Translated from Italian as “Little Mountain”, is Monticello, third U.S President Thomas Jefferson’s plantation estate. Acquired by Jefferson in 1777, the renowned Founding Father’s property near Charlottesville Virginia, as well as its workers, to this day, hold a significant place in U.S history. The Thomas Jefferson Foundation, which has preserved, and maintains the 5,000-acre property, notes that “to understand Jefferson, one must understand Monticello; it can be seen as his autobiographical statement.”
The iconic property is a national landmark, and has been the subject of quite some interest by American, and international scholars. Whilst there is a plethora of documentation regarding Jefferson’s primary home, there has been a push by academia and archaeologists alike to delve deeper into the original use of the property and the activities which took place within its grounds. The initiative taken was not for nothing however; a discovery was made which has left historians astounded. Not only in regard to the livelihoods of the people who lived there, but in regard to what it meant for the history of the United States. Let’s take a look at what they found!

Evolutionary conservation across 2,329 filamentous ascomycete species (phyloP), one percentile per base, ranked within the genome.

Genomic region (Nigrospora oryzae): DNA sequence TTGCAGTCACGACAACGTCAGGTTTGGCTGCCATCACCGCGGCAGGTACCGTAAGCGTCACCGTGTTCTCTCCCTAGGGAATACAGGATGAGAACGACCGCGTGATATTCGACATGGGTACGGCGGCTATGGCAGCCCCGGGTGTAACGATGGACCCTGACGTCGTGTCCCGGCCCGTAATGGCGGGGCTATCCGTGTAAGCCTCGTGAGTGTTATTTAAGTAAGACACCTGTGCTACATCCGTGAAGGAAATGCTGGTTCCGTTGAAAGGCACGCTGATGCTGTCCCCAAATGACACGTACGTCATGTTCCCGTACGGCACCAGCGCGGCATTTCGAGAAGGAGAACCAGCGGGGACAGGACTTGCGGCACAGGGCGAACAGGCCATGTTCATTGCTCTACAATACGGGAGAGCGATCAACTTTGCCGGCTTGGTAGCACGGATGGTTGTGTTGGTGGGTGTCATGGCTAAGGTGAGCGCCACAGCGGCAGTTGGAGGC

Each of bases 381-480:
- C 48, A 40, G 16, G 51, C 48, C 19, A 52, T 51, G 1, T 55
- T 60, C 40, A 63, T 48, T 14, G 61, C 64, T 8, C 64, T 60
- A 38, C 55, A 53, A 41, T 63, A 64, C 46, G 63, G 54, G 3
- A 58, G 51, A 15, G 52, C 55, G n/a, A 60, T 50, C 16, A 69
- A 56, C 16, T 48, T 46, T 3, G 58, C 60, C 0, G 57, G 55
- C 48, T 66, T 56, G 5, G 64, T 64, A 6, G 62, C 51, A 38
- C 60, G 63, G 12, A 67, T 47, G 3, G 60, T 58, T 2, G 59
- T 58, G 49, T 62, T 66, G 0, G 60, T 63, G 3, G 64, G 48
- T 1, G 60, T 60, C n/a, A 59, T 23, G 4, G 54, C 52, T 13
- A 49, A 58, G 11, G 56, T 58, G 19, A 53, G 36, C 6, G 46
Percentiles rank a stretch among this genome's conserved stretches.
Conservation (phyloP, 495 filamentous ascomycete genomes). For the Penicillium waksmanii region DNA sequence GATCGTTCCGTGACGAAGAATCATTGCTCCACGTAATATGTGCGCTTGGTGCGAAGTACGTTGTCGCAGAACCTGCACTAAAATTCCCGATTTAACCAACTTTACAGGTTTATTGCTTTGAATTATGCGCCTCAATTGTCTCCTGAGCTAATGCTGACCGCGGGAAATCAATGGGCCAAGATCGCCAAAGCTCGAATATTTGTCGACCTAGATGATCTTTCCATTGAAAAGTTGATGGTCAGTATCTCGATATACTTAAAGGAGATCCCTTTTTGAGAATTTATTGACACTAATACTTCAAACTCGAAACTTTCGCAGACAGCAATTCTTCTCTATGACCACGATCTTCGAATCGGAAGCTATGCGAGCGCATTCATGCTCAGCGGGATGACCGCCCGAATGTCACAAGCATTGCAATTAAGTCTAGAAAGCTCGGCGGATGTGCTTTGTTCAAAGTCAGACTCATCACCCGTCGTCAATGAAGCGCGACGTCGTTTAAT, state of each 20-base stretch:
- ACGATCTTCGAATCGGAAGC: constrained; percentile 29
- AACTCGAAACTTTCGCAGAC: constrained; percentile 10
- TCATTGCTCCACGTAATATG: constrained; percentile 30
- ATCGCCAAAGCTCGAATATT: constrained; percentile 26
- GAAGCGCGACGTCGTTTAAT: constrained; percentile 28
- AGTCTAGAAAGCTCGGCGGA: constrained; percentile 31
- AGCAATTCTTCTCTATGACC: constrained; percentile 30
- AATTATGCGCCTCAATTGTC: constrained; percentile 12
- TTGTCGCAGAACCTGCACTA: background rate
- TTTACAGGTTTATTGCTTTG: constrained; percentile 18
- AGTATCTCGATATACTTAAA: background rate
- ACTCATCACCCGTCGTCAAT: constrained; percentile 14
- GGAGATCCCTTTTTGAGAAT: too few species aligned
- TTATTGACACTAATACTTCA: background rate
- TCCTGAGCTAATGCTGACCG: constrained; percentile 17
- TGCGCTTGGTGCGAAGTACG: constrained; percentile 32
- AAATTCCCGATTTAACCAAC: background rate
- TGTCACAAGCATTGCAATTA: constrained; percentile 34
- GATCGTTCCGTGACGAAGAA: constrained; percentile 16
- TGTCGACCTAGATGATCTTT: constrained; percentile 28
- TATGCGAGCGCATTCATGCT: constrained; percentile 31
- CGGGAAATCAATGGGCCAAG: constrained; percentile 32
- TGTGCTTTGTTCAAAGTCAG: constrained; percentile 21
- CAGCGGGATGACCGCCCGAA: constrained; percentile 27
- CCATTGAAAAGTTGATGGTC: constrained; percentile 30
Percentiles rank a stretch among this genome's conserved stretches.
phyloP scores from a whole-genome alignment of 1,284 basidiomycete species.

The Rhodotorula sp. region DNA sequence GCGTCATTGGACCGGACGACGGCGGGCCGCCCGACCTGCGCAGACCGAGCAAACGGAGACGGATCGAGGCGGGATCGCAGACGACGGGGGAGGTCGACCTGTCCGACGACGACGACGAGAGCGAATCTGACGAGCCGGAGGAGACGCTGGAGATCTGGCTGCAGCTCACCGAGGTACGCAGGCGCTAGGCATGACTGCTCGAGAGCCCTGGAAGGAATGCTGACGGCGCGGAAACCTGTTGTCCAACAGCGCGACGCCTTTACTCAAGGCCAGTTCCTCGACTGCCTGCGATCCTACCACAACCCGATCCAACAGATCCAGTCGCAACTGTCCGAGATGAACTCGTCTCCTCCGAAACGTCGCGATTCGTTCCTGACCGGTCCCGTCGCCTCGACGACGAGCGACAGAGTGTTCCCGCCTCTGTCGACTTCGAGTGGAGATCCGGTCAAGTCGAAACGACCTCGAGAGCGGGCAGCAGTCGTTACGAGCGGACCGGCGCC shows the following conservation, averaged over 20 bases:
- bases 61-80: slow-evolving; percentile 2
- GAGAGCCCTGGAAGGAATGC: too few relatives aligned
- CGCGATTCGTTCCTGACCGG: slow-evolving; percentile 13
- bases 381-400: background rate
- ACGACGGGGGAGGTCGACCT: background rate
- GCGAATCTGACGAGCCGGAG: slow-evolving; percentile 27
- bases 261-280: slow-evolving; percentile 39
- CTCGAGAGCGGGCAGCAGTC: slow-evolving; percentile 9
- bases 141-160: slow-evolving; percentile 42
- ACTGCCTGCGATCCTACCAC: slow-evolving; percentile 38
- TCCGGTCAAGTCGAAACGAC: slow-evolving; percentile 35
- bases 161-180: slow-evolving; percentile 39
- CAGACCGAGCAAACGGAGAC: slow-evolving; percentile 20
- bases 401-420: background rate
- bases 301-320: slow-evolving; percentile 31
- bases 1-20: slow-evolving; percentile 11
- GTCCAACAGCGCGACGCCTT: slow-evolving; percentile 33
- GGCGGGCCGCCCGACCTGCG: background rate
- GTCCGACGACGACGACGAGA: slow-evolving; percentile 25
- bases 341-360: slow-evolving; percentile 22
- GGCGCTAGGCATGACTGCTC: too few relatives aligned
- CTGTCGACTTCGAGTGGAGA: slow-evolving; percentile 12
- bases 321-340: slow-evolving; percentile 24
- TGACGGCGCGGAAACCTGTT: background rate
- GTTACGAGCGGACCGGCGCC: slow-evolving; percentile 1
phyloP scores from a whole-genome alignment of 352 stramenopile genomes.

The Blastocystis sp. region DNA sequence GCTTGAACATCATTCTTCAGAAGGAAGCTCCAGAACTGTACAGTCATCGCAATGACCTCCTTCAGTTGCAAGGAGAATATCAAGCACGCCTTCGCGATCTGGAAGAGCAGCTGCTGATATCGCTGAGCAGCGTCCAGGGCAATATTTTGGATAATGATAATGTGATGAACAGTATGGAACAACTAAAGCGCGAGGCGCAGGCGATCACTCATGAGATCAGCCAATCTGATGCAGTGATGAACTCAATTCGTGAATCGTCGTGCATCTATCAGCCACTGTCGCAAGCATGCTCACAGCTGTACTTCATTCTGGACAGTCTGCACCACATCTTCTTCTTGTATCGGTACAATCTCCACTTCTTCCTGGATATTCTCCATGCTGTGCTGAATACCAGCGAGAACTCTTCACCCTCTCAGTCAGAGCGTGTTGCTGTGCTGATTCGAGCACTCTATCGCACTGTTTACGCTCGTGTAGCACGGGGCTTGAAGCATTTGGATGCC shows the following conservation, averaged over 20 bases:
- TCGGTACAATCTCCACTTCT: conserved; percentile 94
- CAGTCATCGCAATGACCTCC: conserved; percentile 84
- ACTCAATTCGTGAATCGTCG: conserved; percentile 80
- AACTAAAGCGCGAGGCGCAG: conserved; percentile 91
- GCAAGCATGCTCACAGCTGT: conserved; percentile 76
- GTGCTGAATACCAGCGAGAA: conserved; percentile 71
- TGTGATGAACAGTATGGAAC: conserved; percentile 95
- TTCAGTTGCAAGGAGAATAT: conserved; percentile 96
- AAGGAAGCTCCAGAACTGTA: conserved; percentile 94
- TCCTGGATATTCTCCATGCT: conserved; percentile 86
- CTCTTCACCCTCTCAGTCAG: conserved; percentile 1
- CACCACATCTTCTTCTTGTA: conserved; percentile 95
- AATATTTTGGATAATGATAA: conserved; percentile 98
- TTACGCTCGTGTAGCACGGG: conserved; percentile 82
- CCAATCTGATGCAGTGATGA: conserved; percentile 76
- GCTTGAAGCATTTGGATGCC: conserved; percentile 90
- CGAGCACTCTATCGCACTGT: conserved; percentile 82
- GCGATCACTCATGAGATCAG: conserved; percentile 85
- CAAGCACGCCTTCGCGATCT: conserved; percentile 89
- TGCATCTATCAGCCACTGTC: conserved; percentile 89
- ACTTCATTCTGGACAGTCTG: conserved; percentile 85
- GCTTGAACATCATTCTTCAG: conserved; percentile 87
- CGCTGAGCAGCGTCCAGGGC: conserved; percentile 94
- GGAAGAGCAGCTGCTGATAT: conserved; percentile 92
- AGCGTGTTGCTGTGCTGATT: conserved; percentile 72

A President’s Plantation
As Thomas Jefferson’s primary residence, Monticello was his home before he moved to the White House in 1801. Today, the estate is preserved by the Thomas Jefferson Foundation. Open to the public, it is regarded as a historical landmark. Construction of the expansive estate commenced in 1768, with its renowned sprawling grounds well-documented and well-known.
Fun fact; an image of the plantation’s main house is ingrained on the flip-side of the U.S. nickel! Intense research and constant study of the property had not yielded a find quite as fruitful as the one recently uncovered by historians. A mystery which had baffled historians and political scholars for the years seemed to be hiding in plain sight.